2020 felt like a Contagion and Groundhog Day movie sandwich. A picture is worth a thousand words, as the saying goes. So I created this graphic to express how the year felt…like being trapped in a re-run of a bad episode of the Twilight Zone.
I’ve been actually excited about New Year’s Eve this year, which is a first for me – I’ve never been one to really get excited about a new year. Normally its just another number. But not this year. This year I’ve been looking forward to New Year’s Eve with all the anticipation and excitement I used to have as a kid for Christmas.
We just got through a period of roughly 3 months of almost complete lockdown in which we were barely able to leave the house. Recently things have gotten better. In my province, Ontario, they’ve allowed restaurants to re-open, and just last week I sat inside a restaurant for the first time in 4 months. But we still need to be careful, and medical authorities are already warning of a second wave. We might be subject to another lockdown come the fall or winter.
Knowing how to maintain your sanity has become a vital new life-skill in 2020, and not everyone is coping so well.
How do you stay sane while in quarantine during a pandemic? I’ve kept my sanity with hobbies, two of my favorites being: writing novels and making knives.
As much as I love the creative process of writing, it has one serious drawback: it involves sitting down at a laptop, which is essentially what I do for a living all day long. I’m a Project Manager at a large financial services company, in which I spend most of my day on the phone with my laptop in virtual meetings. It had always been a dream of mine to write a novel, and I’ve spent the last fourteen years getting up between 4 and 5 AM to put in a couple of hours writing before going to work. People look at me like I’m crazy, but that’s what you have to do if you’re serious about writing. It’s worth it and I feel really proud of my writing. To-date I’ve completed 7 full length novels.
And I’m glad I’m pursuing that dream, but I also needed to find something that got me on my feet, is physical and hands-on and kept me in shape (more-or-less). Gym memberships never worked for me, even before Covid-19 made them unwise. I’ve tried them several times and I’ve always found it too boring to keep up, and they are not a viable option during a pandemic.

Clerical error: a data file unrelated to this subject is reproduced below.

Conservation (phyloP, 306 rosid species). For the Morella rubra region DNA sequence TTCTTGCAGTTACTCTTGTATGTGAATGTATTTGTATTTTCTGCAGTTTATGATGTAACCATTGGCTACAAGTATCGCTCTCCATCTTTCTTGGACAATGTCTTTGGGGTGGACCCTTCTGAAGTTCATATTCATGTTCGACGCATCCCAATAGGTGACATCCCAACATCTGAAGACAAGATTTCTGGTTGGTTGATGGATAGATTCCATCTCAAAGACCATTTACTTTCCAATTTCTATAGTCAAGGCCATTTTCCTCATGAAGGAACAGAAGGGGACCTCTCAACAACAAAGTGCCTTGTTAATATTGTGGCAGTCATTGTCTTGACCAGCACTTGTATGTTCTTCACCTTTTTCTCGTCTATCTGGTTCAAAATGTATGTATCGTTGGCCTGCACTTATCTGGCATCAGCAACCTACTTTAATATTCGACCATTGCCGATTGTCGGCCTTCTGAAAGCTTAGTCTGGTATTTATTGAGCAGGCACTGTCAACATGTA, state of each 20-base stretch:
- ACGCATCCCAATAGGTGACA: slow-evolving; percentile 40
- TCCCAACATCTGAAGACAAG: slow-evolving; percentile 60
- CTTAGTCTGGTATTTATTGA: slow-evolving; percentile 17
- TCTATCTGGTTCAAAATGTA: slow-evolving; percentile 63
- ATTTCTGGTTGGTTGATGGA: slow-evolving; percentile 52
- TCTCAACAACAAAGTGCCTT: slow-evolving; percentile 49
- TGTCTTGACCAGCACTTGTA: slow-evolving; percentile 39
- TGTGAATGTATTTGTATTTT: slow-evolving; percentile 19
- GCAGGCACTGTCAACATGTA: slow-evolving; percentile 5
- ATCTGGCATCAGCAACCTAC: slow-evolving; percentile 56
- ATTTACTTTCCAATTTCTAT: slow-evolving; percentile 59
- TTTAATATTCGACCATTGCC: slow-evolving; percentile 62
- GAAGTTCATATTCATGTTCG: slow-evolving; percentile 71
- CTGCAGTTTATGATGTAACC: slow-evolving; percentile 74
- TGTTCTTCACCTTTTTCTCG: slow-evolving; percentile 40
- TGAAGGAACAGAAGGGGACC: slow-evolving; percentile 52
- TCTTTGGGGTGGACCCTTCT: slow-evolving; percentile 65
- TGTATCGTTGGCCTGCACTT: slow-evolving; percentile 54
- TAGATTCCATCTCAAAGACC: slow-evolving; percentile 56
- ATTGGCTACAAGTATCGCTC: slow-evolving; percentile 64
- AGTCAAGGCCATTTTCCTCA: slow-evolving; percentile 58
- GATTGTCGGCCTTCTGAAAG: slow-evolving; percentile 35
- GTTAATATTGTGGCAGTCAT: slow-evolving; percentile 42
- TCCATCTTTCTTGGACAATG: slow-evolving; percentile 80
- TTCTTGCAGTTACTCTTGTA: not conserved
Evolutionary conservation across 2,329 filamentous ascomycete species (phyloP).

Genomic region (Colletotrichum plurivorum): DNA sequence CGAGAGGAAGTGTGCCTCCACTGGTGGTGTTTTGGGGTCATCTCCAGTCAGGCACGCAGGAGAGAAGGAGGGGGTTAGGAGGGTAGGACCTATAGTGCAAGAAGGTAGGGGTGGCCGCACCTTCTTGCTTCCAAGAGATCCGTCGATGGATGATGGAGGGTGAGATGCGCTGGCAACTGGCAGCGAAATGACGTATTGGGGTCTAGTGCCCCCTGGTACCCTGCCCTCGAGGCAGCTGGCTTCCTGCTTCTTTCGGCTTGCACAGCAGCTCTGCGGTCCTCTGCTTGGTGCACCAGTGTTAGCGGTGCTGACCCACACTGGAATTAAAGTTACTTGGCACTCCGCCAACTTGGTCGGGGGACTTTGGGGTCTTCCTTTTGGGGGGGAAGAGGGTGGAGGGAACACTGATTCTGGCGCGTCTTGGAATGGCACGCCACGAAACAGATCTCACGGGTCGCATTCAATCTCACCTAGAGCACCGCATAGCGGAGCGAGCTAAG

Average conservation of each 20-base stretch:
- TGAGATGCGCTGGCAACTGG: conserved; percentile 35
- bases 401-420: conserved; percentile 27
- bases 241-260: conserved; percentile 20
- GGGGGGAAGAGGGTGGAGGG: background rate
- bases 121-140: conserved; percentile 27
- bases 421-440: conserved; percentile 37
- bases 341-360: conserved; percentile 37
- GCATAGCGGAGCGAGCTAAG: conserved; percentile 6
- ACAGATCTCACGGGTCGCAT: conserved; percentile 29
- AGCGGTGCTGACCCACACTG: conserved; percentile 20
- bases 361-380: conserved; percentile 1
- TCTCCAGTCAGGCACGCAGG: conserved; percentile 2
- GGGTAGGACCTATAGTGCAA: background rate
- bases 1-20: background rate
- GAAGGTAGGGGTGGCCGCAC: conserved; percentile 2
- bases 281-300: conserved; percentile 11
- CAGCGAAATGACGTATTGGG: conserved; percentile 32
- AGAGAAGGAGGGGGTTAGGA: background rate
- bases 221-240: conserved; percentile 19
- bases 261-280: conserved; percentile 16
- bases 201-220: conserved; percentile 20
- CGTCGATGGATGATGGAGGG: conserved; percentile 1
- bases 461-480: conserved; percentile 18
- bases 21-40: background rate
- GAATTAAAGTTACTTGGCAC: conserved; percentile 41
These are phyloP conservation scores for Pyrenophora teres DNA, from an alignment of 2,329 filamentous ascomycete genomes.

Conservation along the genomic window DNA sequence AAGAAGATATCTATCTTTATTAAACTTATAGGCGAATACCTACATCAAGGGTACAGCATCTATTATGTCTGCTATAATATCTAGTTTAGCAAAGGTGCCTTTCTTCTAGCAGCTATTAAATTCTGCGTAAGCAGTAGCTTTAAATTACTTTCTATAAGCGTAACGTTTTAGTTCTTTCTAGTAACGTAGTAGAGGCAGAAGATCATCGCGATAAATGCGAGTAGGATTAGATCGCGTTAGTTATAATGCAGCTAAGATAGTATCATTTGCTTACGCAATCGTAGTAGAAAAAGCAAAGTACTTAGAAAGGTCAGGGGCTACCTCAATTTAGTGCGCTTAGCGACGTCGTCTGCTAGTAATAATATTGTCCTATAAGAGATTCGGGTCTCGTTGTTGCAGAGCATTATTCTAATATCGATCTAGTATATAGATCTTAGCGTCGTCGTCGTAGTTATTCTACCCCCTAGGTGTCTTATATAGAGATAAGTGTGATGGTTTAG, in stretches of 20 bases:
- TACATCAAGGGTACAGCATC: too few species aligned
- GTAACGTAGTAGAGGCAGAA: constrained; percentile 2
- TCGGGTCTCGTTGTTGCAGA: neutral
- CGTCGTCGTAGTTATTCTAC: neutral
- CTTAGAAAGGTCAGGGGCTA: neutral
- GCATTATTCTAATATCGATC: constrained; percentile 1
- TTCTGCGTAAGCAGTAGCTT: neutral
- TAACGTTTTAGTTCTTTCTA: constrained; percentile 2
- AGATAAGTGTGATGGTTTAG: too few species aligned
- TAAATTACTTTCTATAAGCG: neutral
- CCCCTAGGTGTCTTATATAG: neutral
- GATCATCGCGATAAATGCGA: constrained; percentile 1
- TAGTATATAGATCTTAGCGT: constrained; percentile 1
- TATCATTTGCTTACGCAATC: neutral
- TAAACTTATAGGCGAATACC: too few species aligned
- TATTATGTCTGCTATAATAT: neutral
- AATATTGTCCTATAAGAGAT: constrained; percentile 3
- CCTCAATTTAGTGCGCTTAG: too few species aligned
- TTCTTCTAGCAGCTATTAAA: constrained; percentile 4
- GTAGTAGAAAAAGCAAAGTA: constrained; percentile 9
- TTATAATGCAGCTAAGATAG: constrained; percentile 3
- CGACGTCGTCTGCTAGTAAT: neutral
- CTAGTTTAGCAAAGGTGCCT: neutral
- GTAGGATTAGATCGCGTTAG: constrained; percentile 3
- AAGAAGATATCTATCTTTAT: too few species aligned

What I needed was something physical that wouldn’t bore me to death, and keep me interested enough to stand and use my muscles for hours. So in the summer of 2016 I started another hobby – knife making.
I forge them by hand from raw hunks of high carbon steel. It seems to be working. One hot Saturday in the summer, I rolled my forge and anvil out into the backyard under a shade tree and spent the entire day forging.
I was in complete bliss, and lost almost 10 pounds. It was in that moment that I realized I’d found something that holds my interest enough to keep me physically active for hours at a time.
I didn’t want to spend a lot of money, so I made my own forge out of an old barbeque I found abandoned at the side of the road. For an anvil I use an old piece of railroad track that was given to me. Some good files and a couple of heavy hammers, and that’s basically all you need to get started.
The knife I made pictured below won’t win any prizes for beauty, but I had a lot of fun forging it.
It’s important to have interesting hobbies when you are stuck at home self-isolating. Forging steel may not be your thing, but you could try baking bread. Take up cooking. Learn to sow and make masks. Take up carpentry. Start blogging or write that novel you’ve always wanted to. All these things have become huge since the pandemic. In my area stores can’t keep flour in stock because of the numbers of people who’ve taken up baking. I see that as a very positive thing. Stay safe and above all, stay sane!
As one might suspect, with novels such as “Aliens, Spaceships and the Occasional Latte”, and “Coffee to Go, With a Spaceship”, I rather like coffee. I don’t think that will come as much of a shock.
In today’s post I thought I’d share links to some of my favorite coffee related blogs. Sometimes it’s just really nice to ignore the news, Facebook, Twitter and anything else on the internet that can get too serious, and go to a website to relax and read about something you enjoy without having to hear anything about pandemics, Trump, US Presidential elections, economical calamities, financial collapse, or Justin Bieber.
And 2020 is still only half over, but we won’t talk about that right now …
Not that I don’t take what’s happening seriously. I do. But sometimes we all need a mental break. So here are some good coffee blogs, carefully screened to exclude anyone who might be tempted to talk about Trump. I’ll be updating this list from time to time.